- Visit your dentist for regular checkups and professional cleanings.
- Consider using an antiseptic or a fluoride mouth rinse to add an extra layer of protection against tooth decay.
In addition to examining your tooth and the surrounding area, your dentist may:
- Tap on your teeth. A tooth that has an abscess at its root is generally sensitive to touch or pressure.
- Recommend an X-ray. An X-ray of the aching tooth can help identify an abscess. Your dentist may also use X-rays to determine whether the infection has spread, causing abscesses in other areas.
- Recommend a CT scan. If the infection has spread to other areas within the neck, a CT scan may be used to assess the extent of the infection.
The goal of treatment is to get rid of the infection. To accomplish this, your dentist may:
- Open up (incise) and drain the abscess. The dentist will make a small cut into the abscess, allowing the pus to drain out, and then wash the area with salt water (saline). Occasionally, a small rubber drain is placed to keep the area open for drainage while the swelling decreases.
- Perform a root canal. This can help eliminate the infection and save your tooth. To do this, your dentist drills down into your tooth, removes the diseased central tissue (pulp) and drains the abscess. He or she then fills and seals the tooth's pulp chamber and root canals. The tooth may be capped with a crown to make it stronger, especially if this is a back tooth. If you care for your restored tooth properly, it can last a lifetime.
- Pull the affected tooth. If the affected tooth can't be saved, your dentist will pull (extract) the tooth and drain the abscess to get rid of the infection.
- Prescribe antibiotics. If the infection is limited to the abscessed area, you may not need antibiotics. But if the infection has spread to nearby teeth, your jaw or other areas, your dentist will likely prescribe antibiotics to stop it from spreading further. He or she may also recommend antibiotics if you have a weakened immune system.
Lifestyle and home remedies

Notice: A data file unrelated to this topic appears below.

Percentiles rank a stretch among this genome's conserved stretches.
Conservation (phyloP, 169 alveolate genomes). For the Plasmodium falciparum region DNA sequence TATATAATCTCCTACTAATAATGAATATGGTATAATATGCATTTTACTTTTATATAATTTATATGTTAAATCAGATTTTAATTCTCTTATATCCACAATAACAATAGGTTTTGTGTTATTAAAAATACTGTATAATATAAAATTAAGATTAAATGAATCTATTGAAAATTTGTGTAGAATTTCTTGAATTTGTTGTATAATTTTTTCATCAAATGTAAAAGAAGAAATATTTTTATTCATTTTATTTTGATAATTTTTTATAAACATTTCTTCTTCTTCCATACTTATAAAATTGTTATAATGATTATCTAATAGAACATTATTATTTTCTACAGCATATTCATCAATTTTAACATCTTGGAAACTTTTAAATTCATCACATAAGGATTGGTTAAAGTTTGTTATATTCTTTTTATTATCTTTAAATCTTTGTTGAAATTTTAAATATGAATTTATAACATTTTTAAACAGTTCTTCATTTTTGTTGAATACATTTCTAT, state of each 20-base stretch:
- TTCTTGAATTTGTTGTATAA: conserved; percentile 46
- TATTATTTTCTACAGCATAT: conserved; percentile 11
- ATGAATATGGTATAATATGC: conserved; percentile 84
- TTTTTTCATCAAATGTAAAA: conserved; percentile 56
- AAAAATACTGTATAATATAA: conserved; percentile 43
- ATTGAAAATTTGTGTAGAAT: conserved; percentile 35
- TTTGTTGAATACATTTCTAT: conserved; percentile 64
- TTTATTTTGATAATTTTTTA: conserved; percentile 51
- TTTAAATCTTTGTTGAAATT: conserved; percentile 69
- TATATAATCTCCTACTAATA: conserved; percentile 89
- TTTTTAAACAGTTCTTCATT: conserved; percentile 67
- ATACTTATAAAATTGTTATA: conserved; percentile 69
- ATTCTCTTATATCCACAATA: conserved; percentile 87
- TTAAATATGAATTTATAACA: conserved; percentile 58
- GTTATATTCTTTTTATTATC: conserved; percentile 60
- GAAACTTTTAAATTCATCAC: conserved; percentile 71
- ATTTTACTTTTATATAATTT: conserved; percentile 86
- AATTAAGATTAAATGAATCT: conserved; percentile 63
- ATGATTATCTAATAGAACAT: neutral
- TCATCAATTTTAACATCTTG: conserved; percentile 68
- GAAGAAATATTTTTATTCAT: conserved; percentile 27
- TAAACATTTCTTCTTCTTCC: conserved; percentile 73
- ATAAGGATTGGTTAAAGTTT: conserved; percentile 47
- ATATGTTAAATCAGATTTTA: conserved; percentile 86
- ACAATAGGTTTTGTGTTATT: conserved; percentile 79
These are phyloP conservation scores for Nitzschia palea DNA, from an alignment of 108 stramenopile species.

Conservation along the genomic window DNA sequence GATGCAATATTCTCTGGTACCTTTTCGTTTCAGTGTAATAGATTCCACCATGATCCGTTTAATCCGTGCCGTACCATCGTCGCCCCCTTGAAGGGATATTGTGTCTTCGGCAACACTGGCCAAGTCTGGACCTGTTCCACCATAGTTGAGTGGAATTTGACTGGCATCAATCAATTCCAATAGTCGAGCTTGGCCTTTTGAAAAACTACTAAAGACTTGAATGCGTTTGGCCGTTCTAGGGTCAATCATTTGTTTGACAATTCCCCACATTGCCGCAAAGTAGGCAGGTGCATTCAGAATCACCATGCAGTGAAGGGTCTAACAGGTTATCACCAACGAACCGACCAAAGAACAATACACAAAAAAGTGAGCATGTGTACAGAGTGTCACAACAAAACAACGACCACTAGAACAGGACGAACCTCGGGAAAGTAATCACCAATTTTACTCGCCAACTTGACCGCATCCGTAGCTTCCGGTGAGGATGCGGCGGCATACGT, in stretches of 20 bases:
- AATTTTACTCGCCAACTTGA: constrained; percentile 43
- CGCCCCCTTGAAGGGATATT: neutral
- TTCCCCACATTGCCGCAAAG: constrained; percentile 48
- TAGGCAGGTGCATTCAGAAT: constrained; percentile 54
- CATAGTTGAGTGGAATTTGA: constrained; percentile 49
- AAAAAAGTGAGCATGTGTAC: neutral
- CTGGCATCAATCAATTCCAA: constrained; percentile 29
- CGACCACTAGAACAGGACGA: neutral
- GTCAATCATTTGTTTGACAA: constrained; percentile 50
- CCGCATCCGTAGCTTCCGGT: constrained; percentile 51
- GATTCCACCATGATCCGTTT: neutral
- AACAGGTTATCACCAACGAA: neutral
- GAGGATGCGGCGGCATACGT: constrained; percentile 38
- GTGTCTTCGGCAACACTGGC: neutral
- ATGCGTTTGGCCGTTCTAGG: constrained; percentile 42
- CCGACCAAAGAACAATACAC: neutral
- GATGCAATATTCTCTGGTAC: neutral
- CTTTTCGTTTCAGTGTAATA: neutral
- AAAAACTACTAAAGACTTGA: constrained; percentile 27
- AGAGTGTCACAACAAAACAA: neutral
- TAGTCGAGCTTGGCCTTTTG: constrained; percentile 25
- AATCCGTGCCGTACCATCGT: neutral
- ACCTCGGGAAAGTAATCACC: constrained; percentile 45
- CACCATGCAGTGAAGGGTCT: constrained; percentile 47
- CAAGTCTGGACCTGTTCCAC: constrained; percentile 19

While the area is healing, your dentist may recommend these steps to help ease discomfort:
- Rinse your mouth with warm salt water.
- Take over-the-counter pain relievers, such as acetaminophen (Tylenol, others) and ibuprofen (Advil, Motrin IB, others), as needed.
Preparing for an appointment
You're likely to start by seeing your dentist.
What you can do
Here's some information to help you get ready for your appointment:
- Make a list of any symptoms you're experiencing, including any that may seem unrelated to your tooth or mouth pain.
- Make a list of all medications, vitamins, herbs or other supplements that you're taking, and the dosages.
- Prepare questions to ask your dentist.
Questions to ask your dentist may include:
- What's likely causing my symptoms or condition?
- What kinds of tests do I need?
- What's the best course of action?
- What are the alternatives to the primary approach that you're suggesting?
- Are there any restrictions that I need to follow?
- Should I see a specialist?
- Is there a generic alternative to the medicine you're prescribing?
- Are there any printed materials that I can have? What websites do you recommend?
Don't hesitate to ask additional questions during your appointment.
What to expect from your doctor
Your dentist is likely to ask you a number of questions, such as those below.
- When did you first begin experiencing symptoms?
- Have you had any recent trauma to your teeth or dental work?
- Have your symptoms been continuous or occasional?
- How severe are your symptoms?
- What, if anything, seems to improve your symptoms?
- What, if anything, seems to worsen your symptoms?
Your dentist will ask additional questions based on your responses, symptoms and needs. Preparing and anticipating questions will help you make the most of your time.